Seattle Center Monorail 2010 - a Photo Essay
Page Four of Six
Another Monorail Society Exclusive!

Commentary by Russell Noe' & Kim Pedersen

All photos copyright The Monorail Society

Kim: For the first time since the system was built, the entire route is getting all new 700 VDE power rails. The mounting brackets are the same, but were all taken off the track and refurbished.
Russ: New insulators, rails, and rails joints are being installed system-wide. We hope this will improve the operating life of the custom-manufactured carbon collector shoes that ride along the rails at 40+ mph. The old rails have visible wear in them, and are no longer aligned to the beam per original specifications.

Kim: This is about as basic a track inspection/maintenance vehicle that can be made.
Russ: We kindly call it The Cadillac. The tent is an add-on during the winter rail replacement project. Our small and even more bare-bones inspection vehicle is referred to as the Chevy (or Bentley, depending on who is talking.)

Kim: We had a chance to talk with some of the folks hired to make the project happen.
Russ: Meet Restoration Project Manager Dr. Eno Yliniemi. She received her PhD in Mechanical Engineering at the University of Washington, here in Seattle. Eno has managed these restorations brilliantly, especially considering the prototype nature of the work. She is truly one of the few World Experts on ALWEG Monorails, and has earned all of the praise we can give her! I wonder what other magic she will work in her future.

Kim: In over twenty years of exploring the world’s monorails, this was Carol’s first behind-the-scenes tour of any monorail. Here she is with Russ next to the art deco lines of the Red Train.
Russ: Yes, we will polish those Art-Deco aluminum panels before putting Red Train back into service!

Kim: The team rebuilding the system has to be able to improve, and in this case, replace all sorts of parts. Here is some corrugated aluminum for the lower skirt side panels.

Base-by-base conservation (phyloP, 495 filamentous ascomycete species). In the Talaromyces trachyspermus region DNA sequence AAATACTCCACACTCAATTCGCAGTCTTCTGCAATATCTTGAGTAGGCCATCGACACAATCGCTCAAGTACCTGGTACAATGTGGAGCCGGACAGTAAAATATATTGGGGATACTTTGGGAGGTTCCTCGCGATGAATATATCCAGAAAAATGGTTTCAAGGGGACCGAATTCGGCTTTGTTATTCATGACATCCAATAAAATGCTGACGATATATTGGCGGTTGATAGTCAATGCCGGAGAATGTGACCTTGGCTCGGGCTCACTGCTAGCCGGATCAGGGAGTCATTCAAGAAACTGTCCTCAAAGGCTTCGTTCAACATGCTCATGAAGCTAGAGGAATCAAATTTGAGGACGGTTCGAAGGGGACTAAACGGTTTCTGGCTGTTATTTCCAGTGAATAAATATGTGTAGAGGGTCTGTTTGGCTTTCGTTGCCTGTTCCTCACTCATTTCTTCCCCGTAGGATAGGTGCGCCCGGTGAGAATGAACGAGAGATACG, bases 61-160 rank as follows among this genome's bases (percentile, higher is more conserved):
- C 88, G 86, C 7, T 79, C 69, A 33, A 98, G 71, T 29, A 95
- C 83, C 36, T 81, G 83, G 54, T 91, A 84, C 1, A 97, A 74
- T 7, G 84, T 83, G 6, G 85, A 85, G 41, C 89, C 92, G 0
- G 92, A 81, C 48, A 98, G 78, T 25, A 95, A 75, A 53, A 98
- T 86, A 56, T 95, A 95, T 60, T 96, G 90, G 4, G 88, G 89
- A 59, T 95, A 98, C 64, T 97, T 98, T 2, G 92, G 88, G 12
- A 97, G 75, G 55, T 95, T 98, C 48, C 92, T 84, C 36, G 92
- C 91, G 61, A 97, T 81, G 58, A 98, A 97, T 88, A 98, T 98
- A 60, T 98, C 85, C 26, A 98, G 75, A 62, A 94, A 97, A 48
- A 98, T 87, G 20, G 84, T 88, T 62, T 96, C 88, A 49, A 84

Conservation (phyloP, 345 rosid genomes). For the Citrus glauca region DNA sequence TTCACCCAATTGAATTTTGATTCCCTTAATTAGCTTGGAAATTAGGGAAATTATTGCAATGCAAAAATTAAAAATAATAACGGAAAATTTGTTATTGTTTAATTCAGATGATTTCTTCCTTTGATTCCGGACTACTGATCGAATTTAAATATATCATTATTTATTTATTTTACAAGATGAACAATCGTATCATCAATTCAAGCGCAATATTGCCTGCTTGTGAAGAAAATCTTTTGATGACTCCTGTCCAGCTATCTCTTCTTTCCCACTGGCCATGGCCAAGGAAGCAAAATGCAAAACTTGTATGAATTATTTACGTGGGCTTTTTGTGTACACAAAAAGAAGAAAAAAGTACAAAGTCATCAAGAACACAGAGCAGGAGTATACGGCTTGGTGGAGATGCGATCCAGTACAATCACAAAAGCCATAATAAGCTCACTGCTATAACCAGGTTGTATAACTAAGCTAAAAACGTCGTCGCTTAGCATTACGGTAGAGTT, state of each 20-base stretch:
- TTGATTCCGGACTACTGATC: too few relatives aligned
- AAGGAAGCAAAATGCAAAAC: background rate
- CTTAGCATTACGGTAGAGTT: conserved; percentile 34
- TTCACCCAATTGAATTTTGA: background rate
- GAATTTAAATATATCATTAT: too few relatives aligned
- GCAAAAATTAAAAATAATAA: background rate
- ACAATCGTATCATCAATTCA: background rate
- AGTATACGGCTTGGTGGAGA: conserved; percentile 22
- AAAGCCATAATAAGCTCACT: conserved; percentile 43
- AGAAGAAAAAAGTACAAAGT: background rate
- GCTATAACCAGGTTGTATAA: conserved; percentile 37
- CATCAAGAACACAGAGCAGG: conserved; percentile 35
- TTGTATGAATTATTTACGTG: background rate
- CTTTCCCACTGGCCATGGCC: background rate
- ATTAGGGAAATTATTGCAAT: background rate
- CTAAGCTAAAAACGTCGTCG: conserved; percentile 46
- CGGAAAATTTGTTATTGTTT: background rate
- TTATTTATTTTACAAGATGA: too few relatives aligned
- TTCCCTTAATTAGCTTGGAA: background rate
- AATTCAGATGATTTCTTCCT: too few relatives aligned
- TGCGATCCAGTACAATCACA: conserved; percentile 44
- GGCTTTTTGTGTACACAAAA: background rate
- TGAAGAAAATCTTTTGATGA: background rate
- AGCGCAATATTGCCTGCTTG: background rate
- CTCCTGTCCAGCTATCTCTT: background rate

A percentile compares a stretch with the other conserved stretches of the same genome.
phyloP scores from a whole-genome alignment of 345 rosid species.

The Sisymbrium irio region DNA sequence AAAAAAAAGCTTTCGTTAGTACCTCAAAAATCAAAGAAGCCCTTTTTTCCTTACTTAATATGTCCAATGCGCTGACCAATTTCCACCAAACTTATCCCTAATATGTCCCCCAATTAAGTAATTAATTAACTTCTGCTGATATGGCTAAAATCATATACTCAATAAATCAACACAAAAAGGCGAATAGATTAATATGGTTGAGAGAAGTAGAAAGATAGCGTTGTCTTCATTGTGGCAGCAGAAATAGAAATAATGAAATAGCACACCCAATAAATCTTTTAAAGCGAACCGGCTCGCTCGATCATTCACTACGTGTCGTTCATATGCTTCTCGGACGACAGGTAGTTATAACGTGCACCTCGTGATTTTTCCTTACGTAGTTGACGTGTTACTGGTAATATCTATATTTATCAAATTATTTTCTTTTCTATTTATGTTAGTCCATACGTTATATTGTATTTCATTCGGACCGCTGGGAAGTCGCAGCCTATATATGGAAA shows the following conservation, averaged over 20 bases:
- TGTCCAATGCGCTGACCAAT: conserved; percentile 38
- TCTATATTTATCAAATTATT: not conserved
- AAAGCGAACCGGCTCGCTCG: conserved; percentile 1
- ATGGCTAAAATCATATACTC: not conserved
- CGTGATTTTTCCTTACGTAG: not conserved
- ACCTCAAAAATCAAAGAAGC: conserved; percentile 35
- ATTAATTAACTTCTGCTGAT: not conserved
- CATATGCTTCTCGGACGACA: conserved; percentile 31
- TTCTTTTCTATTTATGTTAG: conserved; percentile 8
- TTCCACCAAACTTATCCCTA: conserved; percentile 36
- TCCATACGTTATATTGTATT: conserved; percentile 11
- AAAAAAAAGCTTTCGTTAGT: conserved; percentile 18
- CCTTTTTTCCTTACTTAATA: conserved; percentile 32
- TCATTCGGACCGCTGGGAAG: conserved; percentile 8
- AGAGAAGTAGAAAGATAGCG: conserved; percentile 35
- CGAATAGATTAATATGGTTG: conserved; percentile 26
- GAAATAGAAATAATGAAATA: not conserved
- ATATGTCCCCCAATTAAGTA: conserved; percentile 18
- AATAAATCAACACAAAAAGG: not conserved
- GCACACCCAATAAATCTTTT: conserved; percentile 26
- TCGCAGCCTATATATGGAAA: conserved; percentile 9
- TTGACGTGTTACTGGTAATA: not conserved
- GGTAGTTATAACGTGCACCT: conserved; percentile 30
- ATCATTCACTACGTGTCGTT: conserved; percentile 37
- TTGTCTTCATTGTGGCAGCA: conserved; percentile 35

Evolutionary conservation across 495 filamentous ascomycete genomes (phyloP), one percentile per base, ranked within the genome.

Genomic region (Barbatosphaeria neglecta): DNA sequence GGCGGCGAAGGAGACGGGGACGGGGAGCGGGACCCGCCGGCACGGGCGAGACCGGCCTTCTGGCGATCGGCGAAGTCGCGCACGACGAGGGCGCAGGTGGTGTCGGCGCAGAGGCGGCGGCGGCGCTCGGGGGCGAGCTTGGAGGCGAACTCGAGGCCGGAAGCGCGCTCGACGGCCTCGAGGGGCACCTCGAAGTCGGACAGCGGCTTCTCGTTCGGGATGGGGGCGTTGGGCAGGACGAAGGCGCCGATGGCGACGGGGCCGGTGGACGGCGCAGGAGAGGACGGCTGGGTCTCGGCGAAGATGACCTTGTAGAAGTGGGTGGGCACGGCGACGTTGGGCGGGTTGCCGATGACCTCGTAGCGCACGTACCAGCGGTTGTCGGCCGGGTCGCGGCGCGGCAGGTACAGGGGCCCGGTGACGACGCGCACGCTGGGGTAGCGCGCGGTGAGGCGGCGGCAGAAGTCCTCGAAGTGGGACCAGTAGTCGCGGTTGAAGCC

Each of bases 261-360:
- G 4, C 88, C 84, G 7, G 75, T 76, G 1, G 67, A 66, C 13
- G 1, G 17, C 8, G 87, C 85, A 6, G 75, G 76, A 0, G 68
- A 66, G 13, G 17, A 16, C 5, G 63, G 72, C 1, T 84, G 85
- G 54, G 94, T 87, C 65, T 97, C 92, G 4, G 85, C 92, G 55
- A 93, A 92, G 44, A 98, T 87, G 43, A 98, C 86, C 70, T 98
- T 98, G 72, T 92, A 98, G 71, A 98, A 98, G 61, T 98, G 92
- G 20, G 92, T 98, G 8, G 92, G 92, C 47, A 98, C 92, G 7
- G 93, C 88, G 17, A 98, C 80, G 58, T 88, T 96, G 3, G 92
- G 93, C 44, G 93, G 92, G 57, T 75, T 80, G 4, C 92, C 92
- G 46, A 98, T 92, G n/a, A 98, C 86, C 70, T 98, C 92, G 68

Russ: These panels are custom-made by a local sheet metal company that usually rebuilds fishing boats! We have tried to bring all such contract work back home to Seattle businesses. The local response had been outstanding!

Kim: Those familiar with my photography know I like to throw in an occasional ‘art shot.’ Here you go; bellows connecting cars.
Russ: I hope I NEVER have to replace those, during my work on the Monorails!

Kim: ALWEG built the monorail for the Century 21 Seattle World’s Fair. It was to be the company’s last trains. At the time it wasn’t known if it would stay in place beyond a few years or not. As a result, no special facilities for maintenance were provided. All maintenance has to be done ‘on-beam’ in very tight spaces in the station.
Russ: Also note the two new power rails visible against the beam. They have not yet been connected to the power source to the left of this picture.

Kim: Most ALWEG-type monorails in the world have some sort of drop-out track for access to the bogies. Others have trains that are lifted completely off the bogies. No such luck in Seattle, so claustrophobics like me need not apply. Two fellows here are working in tight spaces on this bogie. Tires have been removed and the train is resting on blocks.
Russ: All 8 bogies under each train were completely rebuild: paint stripped, repainted with correct “fire-proof” paints, magna-flux tested for cracks, weld-repairs made and documented, all mounting holes re-bushed, and some line-bored where required. Whew! The bogies’ original German design and manufacture have proven to be brilliant, and will continue in service for decades.

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